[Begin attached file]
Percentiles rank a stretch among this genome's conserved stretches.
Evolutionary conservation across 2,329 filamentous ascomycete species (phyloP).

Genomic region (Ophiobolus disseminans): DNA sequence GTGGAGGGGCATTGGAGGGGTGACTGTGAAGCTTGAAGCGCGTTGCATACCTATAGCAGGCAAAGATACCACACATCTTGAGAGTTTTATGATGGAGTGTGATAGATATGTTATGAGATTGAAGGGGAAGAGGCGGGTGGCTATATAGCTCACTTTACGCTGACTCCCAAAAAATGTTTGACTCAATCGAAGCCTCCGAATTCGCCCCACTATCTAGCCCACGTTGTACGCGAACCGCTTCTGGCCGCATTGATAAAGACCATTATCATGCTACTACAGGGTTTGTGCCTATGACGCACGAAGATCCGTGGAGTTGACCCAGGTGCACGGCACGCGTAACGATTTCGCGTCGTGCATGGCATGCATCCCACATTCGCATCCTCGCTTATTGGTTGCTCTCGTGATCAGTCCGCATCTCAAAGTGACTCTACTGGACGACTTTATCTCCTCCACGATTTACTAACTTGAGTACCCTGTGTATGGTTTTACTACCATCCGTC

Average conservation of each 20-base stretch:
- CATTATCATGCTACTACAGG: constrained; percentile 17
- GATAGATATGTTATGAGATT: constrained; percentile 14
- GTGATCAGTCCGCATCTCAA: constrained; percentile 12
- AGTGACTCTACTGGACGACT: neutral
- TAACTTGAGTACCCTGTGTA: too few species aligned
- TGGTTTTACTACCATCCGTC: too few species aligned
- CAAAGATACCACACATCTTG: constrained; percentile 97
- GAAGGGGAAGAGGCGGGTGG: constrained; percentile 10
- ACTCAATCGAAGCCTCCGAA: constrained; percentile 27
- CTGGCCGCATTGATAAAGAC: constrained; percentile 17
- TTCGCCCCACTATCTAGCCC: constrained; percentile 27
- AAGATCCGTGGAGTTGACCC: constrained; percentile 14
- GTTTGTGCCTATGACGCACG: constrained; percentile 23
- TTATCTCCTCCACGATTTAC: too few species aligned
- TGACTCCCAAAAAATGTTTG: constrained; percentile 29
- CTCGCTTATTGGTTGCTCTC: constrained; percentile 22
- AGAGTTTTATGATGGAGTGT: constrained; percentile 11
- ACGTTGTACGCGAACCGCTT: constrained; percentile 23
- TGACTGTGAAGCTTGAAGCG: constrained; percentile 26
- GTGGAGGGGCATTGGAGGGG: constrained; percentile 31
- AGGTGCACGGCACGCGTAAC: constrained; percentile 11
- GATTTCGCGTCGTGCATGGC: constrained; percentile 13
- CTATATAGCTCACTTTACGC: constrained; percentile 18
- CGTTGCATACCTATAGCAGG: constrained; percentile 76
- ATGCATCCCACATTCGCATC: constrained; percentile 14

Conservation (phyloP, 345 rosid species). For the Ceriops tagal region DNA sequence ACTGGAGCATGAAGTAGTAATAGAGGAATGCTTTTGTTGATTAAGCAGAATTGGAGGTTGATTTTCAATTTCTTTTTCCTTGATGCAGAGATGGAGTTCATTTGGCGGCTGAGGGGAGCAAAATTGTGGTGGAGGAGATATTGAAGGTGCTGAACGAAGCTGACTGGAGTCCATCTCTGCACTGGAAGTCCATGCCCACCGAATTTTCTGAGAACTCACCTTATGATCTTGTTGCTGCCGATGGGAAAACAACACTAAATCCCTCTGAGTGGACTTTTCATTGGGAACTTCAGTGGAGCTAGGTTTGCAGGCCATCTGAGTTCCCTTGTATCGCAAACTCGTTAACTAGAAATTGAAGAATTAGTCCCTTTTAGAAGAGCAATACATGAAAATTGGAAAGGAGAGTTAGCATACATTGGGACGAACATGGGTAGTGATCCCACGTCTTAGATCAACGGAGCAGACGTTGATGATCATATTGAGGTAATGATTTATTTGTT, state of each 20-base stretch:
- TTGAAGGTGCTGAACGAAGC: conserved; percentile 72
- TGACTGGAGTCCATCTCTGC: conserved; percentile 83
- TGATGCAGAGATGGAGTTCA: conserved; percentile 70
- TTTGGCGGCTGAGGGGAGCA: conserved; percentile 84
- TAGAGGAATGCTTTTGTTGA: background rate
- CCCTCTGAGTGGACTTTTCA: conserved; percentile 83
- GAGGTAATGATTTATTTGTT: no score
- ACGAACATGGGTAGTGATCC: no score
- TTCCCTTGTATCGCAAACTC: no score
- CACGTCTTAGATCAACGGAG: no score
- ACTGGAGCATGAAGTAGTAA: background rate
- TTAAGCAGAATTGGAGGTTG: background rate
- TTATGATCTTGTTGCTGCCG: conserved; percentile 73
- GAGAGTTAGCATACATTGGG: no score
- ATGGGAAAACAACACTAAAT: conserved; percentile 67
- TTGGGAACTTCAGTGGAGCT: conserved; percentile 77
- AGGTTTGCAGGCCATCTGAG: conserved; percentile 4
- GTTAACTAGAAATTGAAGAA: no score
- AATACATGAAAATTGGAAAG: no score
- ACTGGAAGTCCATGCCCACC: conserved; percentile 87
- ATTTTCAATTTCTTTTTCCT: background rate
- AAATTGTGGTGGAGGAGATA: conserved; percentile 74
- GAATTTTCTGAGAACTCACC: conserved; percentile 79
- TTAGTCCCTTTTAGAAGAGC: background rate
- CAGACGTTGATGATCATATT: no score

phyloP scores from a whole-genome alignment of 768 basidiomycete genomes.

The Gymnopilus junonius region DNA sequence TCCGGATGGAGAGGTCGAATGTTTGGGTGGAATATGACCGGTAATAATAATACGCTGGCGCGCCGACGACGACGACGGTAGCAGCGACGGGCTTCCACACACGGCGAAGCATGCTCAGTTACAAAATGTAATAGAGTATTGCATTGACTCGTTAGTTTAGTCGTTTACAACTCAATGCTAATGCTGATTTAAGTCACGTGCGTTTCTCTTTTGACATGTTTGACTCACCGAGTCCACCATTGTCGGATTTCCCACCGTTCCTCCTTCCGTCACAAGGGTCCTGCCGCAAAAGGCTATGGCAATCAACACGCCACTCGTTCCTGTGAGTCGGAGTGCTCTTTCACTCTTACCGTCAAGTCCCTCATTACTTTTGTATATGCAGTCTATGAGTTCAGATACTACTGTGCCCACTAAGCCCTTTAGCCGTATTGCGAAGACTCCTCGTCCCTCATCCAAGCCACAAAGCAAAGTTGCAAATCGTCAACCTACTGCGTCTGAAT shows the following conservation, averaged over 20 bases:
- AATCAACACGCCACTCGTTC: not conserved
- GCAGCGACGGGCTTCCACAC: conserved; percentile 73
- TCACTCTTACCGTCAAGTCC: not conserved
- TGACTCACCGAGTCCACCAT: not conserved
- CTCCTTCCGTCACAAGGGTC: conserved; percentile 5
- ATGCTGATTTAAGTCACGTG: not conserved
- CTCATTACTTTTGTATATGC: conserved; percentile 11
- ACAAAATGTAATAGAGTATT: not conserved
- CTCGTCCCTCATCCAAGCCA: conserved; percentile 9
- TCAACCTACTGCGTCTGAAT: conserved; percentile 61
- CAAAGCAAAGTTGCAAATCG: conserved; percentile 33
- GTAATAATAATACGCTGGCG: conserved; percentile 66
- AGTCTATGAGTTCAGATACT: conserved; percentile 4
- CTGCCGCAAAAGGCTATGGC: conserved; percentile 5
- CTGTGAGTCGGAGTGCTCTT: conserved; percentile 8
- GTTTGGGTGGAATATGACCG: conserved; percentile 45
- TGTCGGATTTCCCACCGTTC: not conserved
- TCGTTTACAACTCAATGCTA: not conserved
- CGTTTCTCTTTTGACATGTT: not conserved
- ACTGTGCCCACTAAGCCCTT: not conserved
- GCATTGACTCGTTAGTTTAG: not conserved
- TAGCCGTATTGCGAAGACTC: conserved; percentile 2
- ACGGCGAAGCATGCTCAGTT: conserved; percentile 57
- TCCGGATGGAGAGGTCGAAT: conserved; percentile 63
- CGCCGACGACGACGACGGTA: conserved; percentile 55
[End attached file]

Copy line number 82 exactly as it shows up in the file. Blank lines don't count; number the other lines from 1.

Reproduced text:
- CGCCGACGACGACGACGGTA: conserved; percentile 55